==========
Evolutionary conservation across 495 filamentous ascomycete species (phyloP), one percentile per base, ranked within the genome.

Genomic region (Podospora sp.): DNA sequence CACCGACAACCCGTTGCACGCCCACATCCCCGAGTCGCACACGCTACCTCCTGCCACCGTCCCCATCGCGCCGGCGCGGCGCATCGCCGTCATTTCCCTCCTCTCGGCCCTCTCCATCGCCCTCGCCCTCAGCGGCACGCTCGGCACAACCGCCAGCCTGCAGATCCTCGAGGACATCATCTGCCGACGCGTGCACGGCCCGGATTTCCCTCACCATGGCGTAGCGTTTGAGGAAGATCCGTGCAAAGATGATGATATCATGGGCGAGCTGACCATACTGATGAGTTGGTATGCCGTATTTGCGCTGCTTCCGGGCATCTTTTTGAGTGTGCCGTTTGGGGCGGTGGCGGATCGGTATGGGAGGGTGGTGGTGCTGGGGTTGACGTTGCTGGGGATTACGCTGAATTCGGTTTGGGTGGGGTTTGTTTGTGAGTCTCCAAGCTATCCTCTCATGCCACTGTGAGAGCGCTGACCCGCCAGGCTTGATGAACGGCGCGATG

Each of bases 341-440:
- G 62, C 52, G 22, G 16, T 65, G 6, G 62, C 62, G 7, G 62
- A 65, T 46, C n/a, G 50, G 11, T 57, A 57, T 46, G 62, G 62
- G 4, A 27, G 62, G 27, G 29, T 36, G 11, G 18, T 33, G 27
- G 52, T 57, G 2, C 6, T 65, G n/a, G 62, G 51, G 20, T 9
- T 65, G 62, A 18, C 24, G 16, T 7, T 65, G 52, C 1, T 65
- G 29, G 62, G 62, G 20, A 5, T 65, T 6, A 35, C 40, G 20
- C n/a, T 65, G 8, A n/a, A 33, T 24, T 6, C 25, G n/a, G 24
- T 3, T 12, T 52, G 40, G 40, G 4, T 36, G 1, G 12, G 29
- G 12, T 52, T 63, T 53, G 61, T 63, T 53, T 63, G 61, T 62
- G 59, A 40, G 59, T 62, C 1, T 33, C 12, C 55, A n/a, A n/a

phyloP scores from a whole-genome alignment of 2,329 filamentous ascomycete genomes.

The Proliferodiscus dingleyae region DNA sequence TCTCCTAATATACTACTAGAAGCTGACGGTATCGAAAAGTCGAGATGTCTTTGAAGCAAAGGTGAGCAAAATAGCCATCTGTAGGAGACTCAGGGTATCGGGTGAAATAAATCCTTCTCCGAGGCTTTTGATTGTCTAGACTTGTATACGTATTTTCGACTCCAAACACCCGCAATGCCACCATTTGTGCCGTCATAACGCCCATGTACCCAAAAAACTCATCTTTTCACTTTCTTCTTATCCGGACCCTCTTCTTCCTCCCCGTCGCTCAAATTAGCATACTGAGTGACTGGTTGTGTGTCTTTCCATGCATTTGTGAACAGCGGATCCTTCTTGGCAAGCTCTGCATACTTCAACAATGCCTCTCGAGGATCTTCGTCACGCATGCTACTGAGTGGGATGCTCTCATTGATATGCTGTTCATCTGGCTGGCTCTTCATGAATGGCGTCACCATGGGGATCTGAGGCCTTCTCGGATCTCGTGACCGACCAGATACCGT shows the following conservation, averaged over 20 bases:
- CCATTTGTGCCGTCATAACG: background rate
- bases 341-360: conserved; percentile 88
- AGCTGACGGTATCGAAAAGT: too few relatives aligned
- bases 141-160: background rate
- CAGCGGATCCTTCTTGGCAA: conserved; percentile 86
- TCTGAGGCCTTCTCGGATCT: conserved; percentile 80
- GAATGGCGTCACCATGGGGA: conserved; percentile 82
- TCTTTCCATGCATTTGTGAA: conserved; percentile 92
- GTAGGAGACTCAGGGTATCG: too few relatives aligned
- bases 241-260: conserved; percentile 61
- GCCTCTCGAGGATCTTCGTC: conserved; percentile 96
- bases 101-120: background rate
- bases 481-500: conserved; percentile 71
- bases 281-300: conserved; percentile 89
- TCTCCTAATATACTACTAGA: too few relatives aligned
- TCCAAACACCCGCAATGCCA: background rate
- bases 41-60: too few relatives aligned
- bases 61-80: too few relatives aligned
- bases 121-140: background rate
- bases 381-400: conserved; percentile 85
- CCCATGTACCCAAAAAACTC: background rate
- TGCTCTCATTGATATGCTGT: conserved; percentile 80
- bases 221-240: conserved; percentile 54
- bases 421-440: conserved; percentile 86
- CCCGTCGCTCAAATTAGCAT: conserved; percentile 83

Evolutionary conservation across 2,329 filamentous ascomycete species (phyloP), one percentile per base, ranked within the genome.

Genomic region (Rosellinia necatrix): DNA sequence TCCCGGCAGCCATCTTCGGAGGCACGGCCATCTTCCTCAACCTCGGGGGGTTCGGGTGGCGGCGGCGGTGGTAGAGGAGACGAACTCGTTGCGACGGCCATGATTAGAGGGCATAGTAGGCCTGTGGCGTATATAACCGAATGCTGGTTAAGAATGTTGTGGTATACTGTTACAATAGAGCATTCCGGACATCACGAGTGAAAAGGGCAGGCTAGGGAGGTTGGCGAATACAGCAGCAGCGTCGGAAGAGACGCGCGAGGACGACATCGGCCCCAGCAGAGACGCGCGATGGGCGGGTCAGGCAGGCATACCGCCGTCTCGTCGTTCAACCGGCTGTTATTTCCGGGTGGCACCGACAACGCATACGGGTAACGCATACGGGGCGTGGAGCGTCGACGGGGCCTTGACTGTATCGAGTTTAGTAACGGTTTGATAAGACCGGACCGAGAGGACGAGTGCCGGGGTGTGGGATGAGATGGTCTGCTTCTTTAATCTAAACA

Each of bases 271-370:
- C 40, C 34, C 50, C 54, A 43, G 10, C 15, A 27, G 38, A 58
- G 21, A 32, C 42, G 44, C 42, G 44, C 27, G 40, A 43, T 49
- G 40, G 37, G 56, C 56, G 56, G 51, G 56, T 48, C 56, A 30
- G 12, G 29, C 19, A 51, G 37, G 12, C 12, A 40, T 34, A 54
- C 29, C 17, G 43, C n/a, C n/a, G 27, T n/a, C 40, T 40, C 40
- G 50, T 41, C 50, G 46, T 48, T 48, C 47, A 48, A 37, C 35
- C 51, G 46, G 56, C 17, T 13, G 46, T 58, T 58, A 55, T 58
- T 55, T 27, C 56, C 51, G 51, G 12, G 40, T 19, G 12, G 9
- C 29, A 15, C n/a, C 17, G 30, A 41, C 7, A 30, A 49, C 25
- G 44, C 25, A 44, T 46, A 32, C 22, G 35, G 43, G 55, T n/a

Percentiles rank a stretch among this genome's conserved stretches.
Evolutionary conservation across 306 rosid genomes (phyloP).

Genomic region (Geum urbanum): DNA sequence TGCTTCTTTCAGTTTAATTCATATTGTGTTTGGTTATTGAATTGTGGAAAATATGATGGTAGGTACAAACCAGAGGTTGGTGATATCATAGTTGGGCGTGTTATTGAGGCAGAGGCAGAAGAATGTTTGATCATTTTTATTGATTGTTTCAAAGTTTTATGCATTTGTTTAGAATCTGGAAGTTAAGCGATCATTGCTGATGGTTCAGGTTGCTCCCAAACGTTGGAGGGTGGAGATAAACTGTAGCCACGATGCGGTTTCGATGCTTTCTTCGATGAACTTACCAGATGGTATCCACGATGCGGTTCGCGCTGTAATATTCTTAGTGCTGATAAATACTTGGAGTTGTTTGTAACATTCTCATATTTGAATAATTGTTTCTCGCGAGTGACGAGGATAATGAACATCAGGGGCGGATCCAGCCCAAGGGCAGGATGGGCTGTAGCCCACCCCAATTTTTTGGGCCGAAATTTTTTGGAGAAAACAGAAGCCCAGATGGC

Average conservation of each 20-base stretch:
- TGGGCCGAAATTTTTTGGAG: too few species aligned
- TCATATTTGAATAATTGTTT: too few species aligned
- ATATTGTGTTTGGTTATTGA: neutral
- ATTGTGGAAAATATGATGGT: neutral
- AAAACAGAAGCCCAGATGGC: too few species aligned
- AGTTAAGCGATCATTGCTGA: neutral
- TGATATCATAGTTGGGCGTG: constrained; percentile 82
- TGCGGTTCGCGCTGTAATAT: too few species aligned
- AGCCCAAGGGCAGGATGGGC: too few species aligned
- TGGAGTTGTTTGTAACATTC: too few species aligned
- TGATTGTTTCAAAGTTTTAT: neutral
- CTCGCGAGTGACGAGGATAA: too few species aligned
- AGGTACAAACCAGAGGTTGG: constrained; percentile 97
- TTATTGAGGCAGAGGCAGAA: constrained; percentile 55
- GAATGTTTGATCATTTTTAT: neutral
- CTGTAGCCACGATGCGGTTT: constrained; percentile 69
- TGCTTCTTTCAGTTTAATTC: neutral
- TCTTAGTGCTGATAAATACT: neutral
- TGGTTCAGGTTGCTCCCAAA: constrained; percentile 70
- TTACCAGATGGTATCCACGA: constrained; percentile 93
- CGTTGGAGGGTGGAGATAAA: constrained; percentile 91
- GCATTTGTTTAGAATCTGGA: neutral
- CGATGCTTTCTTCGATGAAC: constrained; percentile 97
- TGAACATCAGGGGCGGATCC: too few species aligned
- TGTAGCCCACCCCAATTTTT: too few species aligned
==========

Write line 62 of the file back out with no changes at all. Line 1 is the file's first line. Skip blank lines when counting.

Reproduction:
- AAAACAGAAGCCCAGATGGC: too few species aligned